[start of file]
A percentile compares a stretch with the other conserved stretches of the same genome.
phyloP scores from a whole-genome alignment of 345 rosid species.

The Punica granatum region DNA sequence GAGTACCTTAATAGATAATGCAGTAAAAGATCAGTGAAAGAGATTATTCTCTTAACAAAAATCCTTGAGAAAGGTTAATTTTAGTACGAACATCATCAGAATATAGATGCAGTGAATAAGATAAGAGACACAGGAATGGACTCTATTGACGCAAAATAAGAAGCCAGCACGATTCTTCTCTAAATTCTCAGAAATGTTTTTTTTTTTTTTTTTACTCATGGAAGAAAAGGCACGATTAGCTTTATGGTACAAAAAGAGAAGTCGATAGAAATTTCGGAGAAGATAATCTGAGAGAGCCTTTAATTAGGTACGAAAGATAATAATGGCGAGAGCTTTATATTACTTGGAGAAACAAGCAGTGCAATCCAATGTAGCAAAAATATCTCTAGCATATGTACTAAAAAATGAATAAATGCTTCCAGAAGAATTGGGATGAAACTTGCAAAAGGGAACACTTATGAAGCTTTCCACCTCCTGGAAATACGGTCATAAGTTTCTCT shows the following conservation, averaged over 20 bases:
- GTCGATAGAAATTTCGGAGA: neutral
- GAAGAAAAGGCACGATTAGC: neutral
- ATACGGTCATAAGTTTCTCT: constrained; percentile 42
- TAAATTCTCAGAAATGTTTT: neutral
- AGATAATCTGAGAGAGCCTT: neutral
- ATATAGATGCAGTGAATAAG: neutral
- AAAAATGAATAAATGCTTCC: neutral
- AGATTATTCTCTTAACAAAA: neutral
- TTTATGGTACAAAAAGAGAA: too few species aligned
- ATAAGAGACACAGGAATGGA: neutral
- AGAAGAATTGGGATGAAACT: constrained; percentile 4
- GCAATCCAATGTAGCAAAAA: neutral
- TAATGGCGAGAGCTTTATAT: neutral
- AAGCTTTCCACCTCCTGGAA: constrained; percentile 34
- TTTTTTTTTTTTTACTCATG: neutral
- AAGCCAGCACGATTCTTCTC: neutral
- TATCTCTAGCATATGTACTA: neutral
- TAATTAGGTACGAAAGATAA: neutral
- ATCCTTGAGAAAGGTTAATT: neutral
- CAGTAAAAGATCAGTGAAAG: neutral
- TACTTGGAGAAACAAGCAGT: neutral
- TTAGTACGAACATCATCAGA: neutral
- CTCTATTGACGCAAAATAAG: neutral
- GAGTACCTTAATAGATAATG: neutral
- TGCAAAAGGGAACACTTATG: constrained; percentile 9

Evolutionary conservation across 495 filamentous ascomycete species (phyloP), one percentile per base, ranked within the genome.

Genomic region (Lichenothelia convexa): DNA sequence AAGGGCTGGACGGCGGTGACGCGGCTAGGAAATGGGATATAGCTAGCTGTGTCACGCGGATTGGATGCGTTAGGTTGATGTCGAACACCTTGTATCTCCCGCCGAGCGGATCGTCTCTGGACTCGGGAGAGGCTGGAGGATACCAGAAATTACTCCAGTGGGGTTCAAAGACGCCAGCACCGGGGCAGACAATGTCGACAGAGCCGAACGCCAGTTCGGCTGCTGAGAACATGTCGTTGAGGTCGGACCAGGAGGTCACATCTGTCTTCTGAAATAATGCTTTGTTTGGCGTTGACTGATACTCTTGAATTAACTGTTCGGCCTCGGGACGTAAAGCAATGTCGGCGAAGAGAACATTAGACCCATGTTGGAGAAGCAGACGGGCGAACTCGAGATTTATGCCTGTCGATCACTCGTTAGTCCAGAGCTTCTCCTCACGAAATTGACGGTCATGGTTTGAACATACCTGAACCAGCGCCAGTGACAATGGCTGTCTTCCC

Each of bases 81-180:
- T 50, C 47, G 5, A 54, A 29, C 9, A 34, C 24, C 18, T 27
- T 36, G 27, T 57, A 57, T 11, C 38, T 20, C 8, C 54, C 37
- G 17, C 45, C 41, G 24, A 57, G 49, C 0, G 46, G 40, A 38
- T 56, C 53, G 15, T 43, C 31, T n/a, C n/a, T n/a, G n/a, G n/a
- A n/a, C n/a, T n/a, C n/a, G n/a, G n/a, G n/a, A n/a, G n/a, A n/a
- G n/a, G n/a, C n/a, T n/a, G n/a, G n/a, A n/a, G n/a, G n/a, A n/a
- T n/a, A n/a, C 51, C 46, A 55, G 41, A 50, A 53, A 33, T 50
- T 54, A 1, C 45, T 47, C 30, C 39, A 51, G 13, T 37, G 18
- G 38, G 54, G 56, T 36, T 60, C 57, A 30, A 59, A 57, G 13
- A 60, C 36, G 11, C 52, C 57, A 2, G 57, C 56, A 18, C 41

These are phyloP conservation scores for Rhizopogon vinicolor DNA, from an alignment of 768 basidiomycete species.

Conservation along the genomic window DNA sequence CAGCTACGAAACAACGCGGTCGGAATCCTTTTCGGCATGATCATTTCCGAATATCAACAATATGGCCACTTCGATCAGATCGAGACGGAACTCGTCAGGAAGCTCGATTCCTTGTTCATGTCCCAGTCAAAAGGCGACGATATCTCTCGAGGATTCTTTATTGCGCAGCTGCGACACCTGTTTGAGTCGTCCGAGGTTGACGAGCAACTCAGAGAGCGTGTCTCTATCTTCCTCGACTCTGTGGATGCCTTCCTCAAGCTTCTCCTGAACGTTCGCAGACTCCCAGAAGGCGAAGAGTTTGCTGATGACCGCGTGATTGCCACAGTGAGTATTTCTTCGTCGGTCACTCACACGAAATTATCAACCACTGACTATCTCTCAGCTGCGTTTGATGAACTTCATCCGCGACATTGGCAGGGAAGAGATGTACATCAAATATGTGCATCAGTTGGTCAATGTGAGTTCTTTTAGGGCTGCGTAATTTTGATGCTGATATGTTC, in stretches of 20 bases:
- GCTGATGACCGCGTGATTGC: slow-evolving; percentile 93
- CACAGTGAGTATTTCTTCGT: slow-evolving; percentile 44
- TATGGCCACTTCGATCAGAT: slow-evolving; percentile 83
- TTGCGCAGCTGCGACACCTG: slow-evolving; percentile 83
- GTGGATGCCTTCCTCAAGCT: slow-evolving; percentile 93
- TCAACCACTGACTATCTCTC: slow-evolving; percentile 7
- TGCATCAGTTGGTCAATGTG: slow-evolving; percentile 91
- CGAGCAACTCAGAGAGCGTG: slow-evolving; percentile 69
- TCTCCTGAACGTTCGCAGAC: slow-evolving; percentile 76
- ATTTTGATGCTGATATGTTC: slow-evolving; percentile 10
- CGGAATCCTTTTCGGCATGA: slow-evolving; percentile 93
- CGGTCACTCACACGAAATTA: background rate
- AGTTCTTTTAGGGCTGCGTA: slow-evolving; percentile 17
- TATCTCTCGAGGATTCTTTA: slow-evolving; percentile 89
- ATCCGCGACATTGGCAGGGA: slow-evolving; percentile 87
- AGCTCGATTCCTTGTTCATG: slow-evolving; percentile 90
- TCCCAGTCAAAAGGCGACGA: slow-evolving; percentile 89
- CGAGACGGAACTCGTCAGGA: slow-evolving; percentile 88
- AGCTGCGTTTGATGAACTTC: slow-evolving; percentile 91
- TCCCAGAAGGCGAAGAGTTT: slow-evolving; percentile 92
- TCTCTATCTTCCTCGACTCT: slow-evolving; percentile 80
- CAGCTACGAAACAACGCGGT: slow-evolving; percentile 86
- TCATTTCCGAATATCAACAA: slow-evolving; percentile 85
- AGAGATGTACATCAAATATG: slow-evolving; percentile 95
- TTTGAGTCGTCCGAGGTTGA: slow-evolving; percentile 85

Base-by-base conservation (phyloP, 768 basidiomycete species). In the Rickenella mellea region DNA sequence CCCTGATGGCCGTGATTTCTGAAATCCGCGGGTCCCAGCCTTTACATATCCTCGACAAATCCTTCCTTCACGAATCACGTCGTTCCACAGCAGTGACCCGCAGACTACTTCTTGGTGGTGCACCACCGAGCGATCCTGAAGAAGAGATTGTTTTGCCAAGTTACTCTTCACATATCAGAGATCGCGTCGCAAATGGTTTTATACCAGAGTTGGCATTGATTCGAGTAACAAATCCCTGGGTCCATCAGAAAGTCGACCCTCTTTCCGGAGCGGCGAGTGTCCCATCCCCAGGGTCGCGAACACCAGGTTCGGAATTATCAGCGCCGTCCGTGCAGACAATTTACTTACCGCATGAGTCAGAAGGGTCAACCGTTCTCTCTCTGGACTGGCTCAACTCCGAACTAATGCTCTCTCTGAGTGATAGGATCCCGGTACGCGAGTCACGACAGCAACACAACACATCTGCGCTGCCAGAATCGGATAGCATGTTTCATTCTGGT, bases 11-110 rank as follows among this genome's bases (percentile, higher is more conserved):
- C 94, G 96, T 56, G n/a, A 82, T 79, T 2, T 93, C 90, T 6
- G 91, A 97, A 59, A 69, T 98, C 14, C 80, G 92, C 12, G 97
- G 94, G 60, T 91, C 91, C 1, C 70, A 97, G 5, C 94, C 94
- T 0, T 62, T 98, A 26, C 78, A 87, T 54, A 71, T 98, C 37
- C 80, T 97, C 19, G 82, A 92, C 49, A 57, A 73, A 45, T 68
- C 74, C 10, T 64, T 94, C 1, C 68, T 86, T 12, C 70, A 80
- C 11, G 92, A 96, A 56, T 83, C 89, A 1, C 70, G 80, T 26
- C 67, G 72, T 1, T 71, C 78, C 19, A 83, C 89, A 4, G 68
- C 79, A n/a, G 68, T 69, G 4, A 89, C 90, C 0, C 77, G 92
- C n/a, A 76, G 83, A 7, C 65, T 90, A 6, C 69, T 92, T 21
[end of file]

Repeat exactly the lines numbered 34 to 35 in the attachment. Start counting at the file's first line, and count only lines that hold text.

- G 17, C 45, C 41, G 24, A 57, G 49, C 0, G 46, G 40, A 38
- T 56, C 53, G 15, T 43, C 31, T n/a, C n/a, T n/a, G n/a, G n/a